The Bora Centipede portable workbench is an essential tool


This seemingly fragile craft can support enormous weight.

Nick Miotke / Roadshow

Whether you are hanging crown moldings, DIYing in the garage, or fixing something on your vehicle, having a horizontal surface to place tools or other parts on is an absolute necessity. But it always seems like that space is scarce and you end up putting things on the floor or making a precarious workbench from an old piece of plywood. (I went, I did this.) Luckily, there is a simple and affordable solution to this problem and it’s called the Centipede.

Foldable and amazing

Made by a company called Bora Tool, this portable workbench is absolutely ingenious. For starters, it weighs just a few pounds and is about as easy to carry as a laptop bag. The Centipede also collapses to next to nothing, but it can support a tremendous amount of weight.

The example tested here happens to be a 2 foot by 4 foot model that measures 30 inches high when deployed. Bora also sells 4 x 4 and 4 x 6 variants, as well as a huge 4 x 8 foot version. For reference, this is the size of a standard sheet of building material like plywood or drywall. Depending on the model, two Centipede heights are offered: 30 inches (as you see here) and 36. For added flexibility, optional risers are available, adding 6 inches in height. There are lots of other accessories too, but more on those in a minute.

The Centipede is super compact and light. When folded, the 2×4 unit measures only 6 x 9 x 38 inches and weighs only 12.5 pounds, but when unfolded it can support a massive weight, up to 2,500 pounds, this which is amazing for something so compact. . Of course, the biggest centipedes can hold even more: 3,500, 4,500 or even 6,000 pounds, a full 3 tons for the 4×8 version. That’s enough to handle a Crew Cab Chevy Silverado 1500 Trail Boss pickup while still having enough capacity for a few passengers.

A nod to use, many accessories

As the tools go on, the Centipede couldn’t be simpler. The whole thing takes place in about two seconds, you just have to slide it open, a bit like shaking a tablecloth. The legs telescoping when you extend or retract the workbench, while thin metal links triangulate these brackets, providing immense strength. Although it looks as flimsy as a boxed kite, this thing is really sturdy.

At the top you will find the so-called P-Tops. These rotating attachment points allow you to quickly attach a range of accessories to the Centipede, from non-slip pads to quick clamps to the risers I mentioned earlier.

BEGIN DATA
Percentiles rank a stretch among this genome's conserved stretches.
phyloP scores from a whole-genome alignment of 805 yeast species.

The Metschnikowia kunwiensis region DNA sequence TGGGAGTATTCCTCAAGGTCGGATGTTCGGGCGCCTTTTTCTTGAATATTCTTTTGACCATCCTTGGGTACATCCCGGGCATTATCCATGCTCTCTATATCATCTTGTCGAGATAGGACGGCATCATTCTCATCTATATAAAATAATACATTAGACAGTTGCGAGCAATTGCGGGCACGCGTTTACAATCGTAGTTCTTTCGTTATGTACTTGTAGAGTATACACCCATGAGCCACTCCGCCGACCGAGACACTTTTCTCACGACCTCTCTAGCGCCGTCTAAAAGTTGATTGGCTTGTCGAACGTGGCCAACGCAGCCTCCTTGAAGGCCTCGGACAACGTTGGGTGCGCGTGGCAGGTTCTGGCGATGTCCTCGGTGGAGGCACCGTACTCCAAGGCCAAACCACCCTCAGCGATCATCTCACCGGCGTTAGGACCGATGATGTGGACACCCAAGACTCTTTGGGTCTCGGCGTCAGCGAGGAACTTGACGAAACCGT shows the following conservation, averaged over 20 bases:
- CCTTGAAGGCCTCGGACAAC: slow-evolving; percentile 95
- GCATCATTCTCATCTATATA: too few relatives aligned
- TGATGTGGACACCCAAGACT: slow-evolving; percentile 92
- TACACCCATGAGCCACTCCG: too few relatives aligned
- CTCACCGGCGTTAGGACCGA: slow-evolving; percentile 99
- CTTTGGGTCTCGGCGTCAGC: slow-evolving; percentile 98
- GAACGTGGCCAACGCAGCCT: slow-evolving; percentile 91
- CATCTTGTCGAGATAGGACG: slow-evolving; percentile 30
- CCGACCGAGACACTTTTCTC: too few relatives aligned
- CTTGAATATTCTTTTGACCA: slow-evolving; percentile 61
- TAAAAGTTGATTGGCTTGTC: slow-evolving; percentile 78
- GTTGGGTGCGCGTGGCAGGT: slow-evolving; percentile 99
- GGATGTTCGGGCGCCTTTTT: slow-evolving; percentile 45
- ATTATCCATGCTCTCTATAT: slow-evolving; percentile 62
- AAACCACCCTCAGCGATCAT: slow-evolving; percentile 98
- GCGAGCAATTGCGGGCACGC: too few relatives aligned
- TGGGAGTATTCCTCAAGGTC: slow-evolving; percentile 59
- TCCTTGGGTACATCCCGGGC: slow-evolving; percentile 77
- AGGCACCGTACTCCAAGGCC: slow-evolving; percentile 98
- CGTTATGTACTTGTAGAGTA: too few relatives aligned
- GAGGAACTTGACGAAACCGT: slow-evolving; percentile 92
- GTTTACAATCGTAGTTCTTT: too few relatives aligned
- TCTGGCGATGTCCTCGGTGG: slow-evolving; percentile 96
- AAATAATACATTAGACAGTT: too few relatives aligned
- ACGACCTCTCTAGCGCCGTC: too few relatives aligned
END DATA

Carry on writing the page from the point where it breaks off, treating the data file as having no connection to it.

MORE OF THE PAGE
A fiberboard top is also sold as an accessory. It’s priced at around $ 80, but honestly this item should probably be standard as the Centipede is considerably less useful without it. Sure, you could lay a piece of plywood on top, but that wouldn’t be as good. This worksurface attaches to the P-Tops with a series of pins that go up from the bottom and twist into place. While they hold things well, these locks are a bit tricky to use and two had to be changed to work as expected as a few inserts at the top weren’t pushed in enough.

There are so many things you can do with a centipede.

Nick Miotke / Roadshow

The 2 x 4 foot Bora Centipede comes with four X-Cups and two quick clamps. X-Cups are designed to hold 2×4 pieces of lumber (smartly, vertically or horizontally) so they are easy to saw or drill. These don’t hold wood very well, but they’re good enough for light work. As for the quick clamps, just stick them through the holes in the tray and press down firmly to lock things in place. Again, they’re nowhere near as good as a proper pliers, but they should work well enough for a lot of small projects.

Another great accessory for this portable workbench is the non-slip glides. As expected, they fit directly into the holes in the table top (which should be included in the base price), but these pads keep parts or projects from slipping while you’re working on them. They seem effective, especially on sensitive things that you prefer not to squeeze at the risk of damaging the surface.

Another interesting Centipede accessory is the hooks. These attach to the P-Tops, coming from the bottom up and twisting to lock firmly in place. They’re great for storing an extension cord or air hose, rather than having them on the floor where they pose a potential tripping hazard.

Look at how much weight this thing can take.

Nick Miotke / Roadshow

Without a doubt, one of the most convenient add-ons you can get for the Centipede are the previously mentioned elevators. They raise the surface about 6 inches, bringing it to a more comfortable height. To secure them, you need to unscrew the P-Tops with a 19mm or 3/4 inch socket, install the riser and tighten it with the included thumbscrew, then reattach the P-Tops to the risers. It takes about five minutes to make, but it’s very easy to figure out, just make sure you don’t over-tighten the nuts or thumbscrews – you definitely don’t need a ratchet to do this. Everything is plastic and the wires could strip if you’re not careful, so be aware.

You need a Centipede workbench

Considering its strength, versatility, and lightweight construction, you might expect the Centipede portable workbench to cost a young fortune, but it isn’t. This entry-level version costs around $ 90, while the more expensive variant – this 4-by-8 model – costs just over $ 200. The accessories are also very reasonably priced, and there are many more available than what has been covered here.

The Centipede has been one of the most ingenious tools to come out in a long time. With its lightweight construction and incredible strength, this portable workbench is a great addition to any DIYer. Of course this tray should be included and we had some mounting issues with the locking pins, but overall the Centipede is 95% present so it’s still a great buy and huge value.

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